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The Mirror  (Jafar Panahi) 1998 / The Circle (Jafar Panahi) 2001

Though heís clearly no Makhamlbaf or Kiarostami, director Jafar Panahiís work appears to be some of Iranís most ambitious. His two most recent films to receive American distribution, The Mirror and The Circle show that, despite his ambition, he is not the most consistently successful of the countryís auteurs. The Mirror, which is the tries for more and succeeds at less than The Circle, is the earlier of the two films. It follows a young Iranian girl as she attempts to get home alone from school after her mother fails to pick her up at the end of the day. The film is the same sort of narratively minimalist, child-focused tale as the Iranian films Children of Heaven or Panahiís debut The White Balloon, and for the first half of the picture, the focus seems to be on showing us the country and its people from a naÔve perspective. This is relatively effective, but not for a moment does the presence of a child guide make it feel like anything less than a political film. This is especially compounded by the presence of characters such as an elderly woman on a bus who complains about the treatment of elders in the nation, and the repeated times the film raises the issue of sexual segregation.

After about forty minutes of this, the film does something radical. Mina, the young actress that has been playing the little girl suddenly removes the cast that has adorned her arm as well as her sari, and says that she doesnít ďwant to act any more.Ē A boom mike swings into the picture as the filmís faked reality shatters. Suddenly, she begins sulking and says she wants to return home to attend a birthday party. Panahi seems to be suggesting that even though the film seems to be no longer fictional, the facts havenít changed much. Unfortunately, this ployís execution doesnít live up to the brilliance of its initially jarring unveiling. At the moment when the fourth wall breaks, the film stock changes to one that hasnít been color corrected. After a long, singular shot in with this more realistic feeling stock, however, the film returns to its original look. A handheld camera replaces the more formalistic compositions of the first half as the crew scrambles after Mira (who is still wearing a microphone), but the shift in color dulls the feeling that reality is being presented. The charade becomes somewhat useless because of this, and much of the filmís second half feels more like a repetition of the first instead of the validation of it that it wants to be.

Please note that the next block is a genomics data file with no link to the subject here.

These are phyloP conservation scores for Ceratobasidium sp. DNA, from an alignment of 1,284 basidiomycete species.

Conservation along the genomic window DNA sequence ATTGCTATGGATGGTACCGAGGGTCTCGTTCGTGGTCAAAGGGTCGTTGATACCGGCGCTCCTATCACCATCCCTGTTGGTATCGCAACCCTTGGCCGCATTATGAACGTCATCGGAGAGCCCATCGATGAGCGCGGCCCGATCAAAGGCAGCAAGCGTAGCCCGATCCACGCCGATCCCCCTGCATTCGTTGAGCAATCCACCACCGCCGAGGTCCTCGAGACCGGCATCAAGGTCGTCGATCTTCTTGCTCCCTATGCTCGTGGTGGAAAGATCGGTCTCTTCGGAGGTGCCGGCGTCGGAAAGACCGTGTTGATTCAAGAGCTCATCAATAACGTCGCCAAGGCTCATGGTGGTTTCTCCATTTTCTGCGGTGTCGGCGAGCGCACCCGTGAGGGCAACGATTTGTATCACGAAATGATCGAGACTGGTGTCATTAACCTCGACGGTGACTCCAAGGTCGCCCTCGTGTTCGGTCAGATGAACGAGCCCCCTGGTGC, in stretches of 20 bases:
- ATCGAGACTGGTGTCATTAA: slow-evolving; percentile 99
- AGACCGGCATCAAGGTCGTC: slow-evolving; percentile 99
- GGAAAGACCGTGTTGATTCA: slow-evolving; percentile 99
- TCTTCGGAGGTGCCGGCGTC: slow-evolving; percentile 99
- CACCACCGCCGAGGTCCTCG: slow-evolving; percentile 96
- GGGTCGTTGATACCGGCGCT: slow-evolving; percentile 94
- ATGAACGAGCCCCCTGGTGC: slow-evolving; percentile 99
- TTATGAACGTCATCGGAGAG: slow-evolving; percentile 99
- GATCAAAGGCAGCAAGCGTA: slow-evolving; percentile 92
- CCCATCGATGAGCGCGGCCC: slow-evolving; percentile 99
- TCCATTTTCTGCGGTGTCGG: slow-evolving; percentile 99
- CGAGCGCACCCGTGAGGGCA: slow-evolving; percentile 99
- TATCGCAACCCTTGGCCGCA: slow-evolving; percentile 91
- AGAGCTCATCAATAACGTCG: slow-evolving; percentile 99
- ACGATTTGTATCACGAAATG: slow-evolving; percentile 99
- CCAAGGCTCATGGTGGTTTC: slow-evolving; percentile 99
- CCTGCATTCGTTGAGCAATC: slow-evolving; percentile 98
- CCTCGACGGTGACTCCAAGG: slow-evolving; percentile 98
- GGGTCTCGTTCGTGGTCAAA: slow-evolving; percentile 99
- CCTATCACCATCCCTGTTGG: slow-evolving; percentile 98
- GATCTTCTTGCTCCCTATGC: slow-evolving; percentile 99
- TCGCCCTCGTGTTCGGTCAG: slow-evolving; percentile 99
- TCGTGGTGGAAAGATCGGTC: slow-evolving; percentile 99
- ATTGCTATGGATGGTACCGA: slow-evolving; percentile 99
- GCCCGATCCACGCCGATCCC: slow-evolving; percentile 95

Panahiís The Circle is not as fundamentally flawed as The Mirror, but that might because it never attempts such astounding narrative leaps. The film, like Richard Linklaterís Slacker, shows a series of stories that flow into each other as the characters in them pass by each other. The theme here examines the limited rights that Iranian women have, and thankfully Panahi doesnít filter his message through a childís perspective this time. The circle that the title refers to is the loop that casts imprisoned women in that country in an incessant battle with the law. After being released from jail, it is only a matter of time before they end up in prison again, since they are not permitted to travel or seek employment without a manís permission. Whatís more galling is that their crimes are as petty as smoking in public.

The directorís style is consistent with his theme. He uses tracking shots to physically connect his characters to one another and circular pans to visually illustrate his thesis. The filmís main problem lies within that thesis itself. Since it only explores a small segment of the female Iranian population, its attempts to define the entire nationís female experience in the country feel too comprehensive for their own good. The film seems to shoehorn its characters stories into its metaphor instead of making their plight seem to naturally flow into one. In both cases, if Panahi was not so obsessed with being all-encompassing in his storytelling, he might be a much better filmmaker.  Still, both of these films are prime examples noble filmic failures. Itís almost always far better to see a director stumble when attempting to show a political plight or trying to reinvent the form than when making a facile, sentimental work, and itís representative of the countryís strong cinema that an innovator like Panahi does not quite embody the cutting edge of Iranian cinema.

The Mirror ***

The Circle ***1/2

12/02/01   

Jeremy Heilman